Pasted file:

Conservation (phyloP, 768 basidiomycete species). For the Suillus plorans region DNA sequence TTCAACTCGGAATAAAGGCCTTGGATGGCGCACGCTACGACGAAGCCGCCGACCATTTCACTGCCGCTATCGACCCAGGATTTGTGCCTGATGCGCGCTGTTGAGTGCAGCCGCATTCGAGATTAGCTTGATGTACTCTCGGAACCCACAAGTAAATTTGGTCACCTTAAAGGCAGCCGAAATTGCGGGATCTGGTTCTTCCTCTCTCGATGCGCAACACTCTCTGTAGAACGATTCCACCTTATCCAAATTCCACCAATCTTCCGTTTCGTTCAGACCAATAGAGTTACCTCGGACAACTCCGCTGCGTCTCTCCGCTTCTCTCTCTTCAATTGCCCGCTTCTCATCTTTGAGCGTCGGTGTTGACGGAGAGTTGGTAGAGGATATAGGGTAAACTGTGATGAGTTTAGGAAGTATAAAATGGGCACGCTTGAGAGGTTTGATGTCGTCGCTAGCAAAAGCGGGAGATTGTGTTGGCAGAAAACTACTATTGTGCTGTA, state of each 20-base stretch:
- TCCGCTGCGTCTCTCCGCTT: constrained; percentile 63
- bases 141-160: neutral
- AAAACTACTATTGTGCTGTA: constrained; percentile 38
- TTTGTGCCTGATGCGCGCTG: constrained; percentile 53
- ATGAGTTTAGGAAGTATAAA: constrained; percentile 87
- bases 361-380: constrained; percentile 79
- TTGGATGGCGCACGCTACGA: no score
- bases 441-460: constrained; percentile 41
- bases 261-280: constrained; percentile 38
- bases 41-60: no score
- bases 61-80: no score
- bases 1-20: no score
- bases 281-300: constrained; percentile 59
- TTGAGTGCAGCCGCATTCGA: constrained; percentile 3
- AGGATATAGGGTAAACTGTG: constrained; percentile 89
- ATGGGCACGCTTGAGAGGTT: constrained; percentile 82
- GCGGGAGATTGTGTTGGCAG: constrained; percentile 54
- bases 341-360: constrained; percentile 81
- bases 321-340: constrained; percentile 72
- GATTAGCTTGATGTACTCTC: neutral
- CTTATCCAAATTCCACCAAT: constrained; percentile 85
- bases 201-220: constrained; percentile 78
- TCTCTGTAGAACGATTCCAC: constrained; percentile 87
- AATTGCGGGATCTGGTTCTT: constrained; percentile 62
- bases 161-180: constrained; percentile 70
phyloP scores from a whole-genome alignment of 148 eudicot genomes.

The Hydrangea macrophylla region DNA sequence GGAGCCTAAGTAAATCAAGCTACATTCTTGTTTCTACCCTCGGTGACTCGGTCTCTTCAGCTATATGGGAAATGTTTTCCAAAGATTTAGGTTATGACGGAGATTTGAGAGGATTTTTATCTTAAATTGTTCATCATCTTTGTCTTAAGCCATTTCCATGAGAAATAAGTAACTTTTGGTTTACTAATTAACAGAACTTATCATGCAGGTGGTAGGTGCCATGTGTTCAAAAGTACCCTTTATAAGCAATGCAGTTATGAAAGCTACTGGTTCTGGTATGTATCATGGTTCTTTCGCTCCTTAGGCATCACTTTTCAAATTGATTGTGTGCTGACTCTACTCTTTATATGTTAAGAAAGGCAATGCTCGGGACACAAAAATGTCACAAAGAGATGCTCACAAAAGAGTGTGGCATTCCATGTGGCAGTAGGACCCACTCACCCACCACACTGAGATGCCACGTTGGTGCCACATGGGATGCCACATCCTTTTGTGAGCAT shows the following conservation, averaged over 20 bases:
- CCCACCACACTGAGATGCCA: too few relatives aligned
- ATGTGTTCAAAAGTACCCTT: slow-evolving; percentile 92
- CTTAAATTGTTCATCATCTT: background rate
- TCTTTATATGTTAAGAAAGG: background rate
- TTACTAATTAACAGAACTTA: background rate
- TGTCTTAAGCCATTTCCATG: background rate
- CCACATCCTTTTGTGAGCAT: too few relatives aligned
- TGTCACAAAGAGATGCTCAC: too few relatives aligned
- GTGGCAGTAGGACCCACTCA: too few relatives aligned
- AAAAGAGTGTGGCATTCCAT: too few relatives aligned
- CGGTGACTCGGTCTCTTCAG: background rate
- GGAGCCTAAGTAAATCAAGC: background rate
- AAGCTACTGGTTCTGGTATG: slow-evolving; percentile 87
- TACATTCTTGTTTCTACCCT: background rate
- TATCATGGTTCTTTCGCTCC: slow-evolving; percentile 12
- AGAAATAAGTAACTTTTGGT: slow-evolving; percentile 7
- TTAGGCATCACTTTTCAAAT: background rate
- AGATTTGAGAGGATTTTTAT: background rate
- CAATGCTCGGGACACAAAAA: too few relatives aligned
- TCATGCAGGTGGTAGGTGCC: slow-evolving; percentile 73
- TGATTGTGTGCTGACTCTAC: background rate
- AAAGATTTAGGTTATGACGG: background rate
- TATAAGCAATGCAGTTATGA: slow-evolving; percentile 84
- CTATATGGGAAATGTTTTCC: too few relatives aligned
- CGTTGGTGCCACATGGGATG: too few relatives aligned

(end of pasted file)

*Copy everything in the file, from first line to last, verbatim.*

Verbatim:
Conservation (phyloP, 768 basidiomycete species). For the Suillus plorans region DNA sequence TTCAACTCGGAATAAAGGCCTTGGATGGCGCACGCTACGACGAAGCCGCCGACCATTTCACTGCCGCTATCGACCCAGGATTTGTGCCTGATGCGCGCTGTTGAGTGCAGCCGCATTCGAGATTAGCTTGATGTACTCTCGGAACCCACAAGTAAATTTGGTCACCTTAAAGGCAGCCGAAATTGCGGGATCTGGTTCTTCCTCTCTCGATGCGCAACACTCTCTGTAGAACGATTCCACCTTATCCAAATTCCACCAATCTTCCGTTTCGTTCAGACCAATAGAGTTACCTCGGACAACTCCGCTGCGTCTCTCCGCTTCTCTCTCTTCAATTGCCCGCTTCTCATCTTTGAGCGTCGGTGTTGACGGAGAGTTGGTAGAGGATATAGGGTAAACTGTGATGAGTTTAGGAAGTATAAAATGGGCACGCTTGAGAGGTTTGATGTCGTCGCTAGCAAAAGCGGGAGATTGTGTTGGCAGAAAACTACTATTGTGCTGTA, state of each 20-base stretch:
- TCCGCTGCGTCTCTCCGCTT: constrained; percentile 63
- bases 141-160: neutral
- AAAACTACTATTGTGCTGTA: constrained; percentile 38
- TTTGTGCCTGATGCGCGCTG: constrained; percentile 53
- ATGAGTTTAGGAAGTATAAA: constrained; percentile 87
- bases 361-380: constrained; percentile 79
- TTGGATGGCGCACGCTACGA: no score
- bases 441-460: constrained; percentile 41
- bases 261-280: constrained; percentile 38
- bases 41-60: no score
- bases 61-80: no score
- bases 1-20: no score
- bases 281-300: constrained; percentile 59
- TTGAGTGCAGCCGCATTCGA: constrained; percentile 3
- AGGATATAGGGTAAACTGTG: constrained; percentile 89
- ATGGGCACGCTTGAGAGGTT: constrained; percentile 82
- GCGGGAGATTGTGTTGGCAG: constrained; percentile 54
- bases 341-360: constrained; percentile 81
- bases 321-340: constrained; percentile 72
- GATTAGCTTGATGTACTCTC: neutral
- CTTATCCAAATTCCACCAAT: constrained; percentile 85
- bases 201-220: constrained; percentile 78
- TCTCTGTAGAACGATTCCAC: constrained; percentile 87
- AATTGCGGGATCTGGTTCTT: constrained; percentile 62
- bases 161-180: constrained; percentile 70
phyloP scores from a whole-genome alignment of 148 eudicot genomes.

The Hydrangea macrophylla region DNA sequence GGAGCCTAAGTAAATCAAGCTACATTCTTGTTTCTACCCTCGGTGACTCGGTCTCTTCAGCTATATGGGAAATGTTTTCCAAAGATTTAGGTTATGACGGAGATTTGAGAGGATTTTTATCTTAAATTGTTCATCATCTTTGTCTTAAGCCATTTCCATGAGAAATAAGTAACTTTTGGTTTACTAATTAACAGAACTTATCATGCAGGTGGTAGGTGCCATGTGTTCAAAAGTACCCTTTATAAGCAATGCAGTTATGAAAGCTACTGGTTCTGGTATGTATCATGGTTCTTTCGCTCCTTAGGCATCACTTTTCAAATTGATTGTGTGCTGACTCTACTCTTTATATGTTAAGAAAGGCAATGCTCGGGACACAAAAATGTCACAAAGAGATGCTCACAAAAGAGTGTGGCATTCCATGTGGCAGTAGGACCCACTCACCCACCACACTGAGATGCCACGTTGGTGCCACATGGGATGCCACATCCTTTTGTGAGCAT shows the following conservation, averaged over 20 bases:
- CCCACCACACTGAGATGCCA: too few relatives aligned
- ATGTGTTCAAAAGTACCCTT: slow-evolving; percentile 92
- CTTAAATTGTTCATCATCTT: background rate
- TCTTTATATGTTAAGAAAGG: background rate
- TTACTAATTAACAGAACTTA: background rate
- TGTCTTAAGCCATTTCCATG: background rate
- CCACATCCTTTTGTGAGCAT: too few relatives aligned
- TGTCACAAAGAGATGCTCAC: too few relatives aligned
- GTGGCAGTAGGACCCACTCA: too few relatives aligned
- AAAAGAGTGTGGCATTCCAT: too few relatives aligned
- CGGTGACTCGGTCTCTTCAG: background rate
- GGAGCCTAAGTAAATCAAGC: background rate
- AAGCTACTGGTTCTGGTATG: slow-evolving; percentile 87
- TACATTCTTGTTTCTACCCT: background rate
- TATCATGGTTCTTTCGCTCC: slow-evolving; percentile 12
- AGAAATAAGTAACTTTTGGT: slow-evolving; percentile 7
- TTAGGCATCACTTTTCAAAT: background rate
- AGATTTGAGAGGATTTTTAT: background rate
- CAATGCTCGGGACACAAAAA: too few relatives aligned
- TCATGCAGGTGGTAGGTGCC: slow-evolving; percentile 73
- TGATTGTGTGCTGACTCTAC: background rate
- AAAGATTTAGGTTATGACGG: background rate
- TATAAGCAATGCAGTTATGA: slow-evolving; percentile 84
- CTATATGGGAAATGTTTTCC: too few relatives aligned
- CGTTGGTGCCACATGGGATG: too few relatives aligned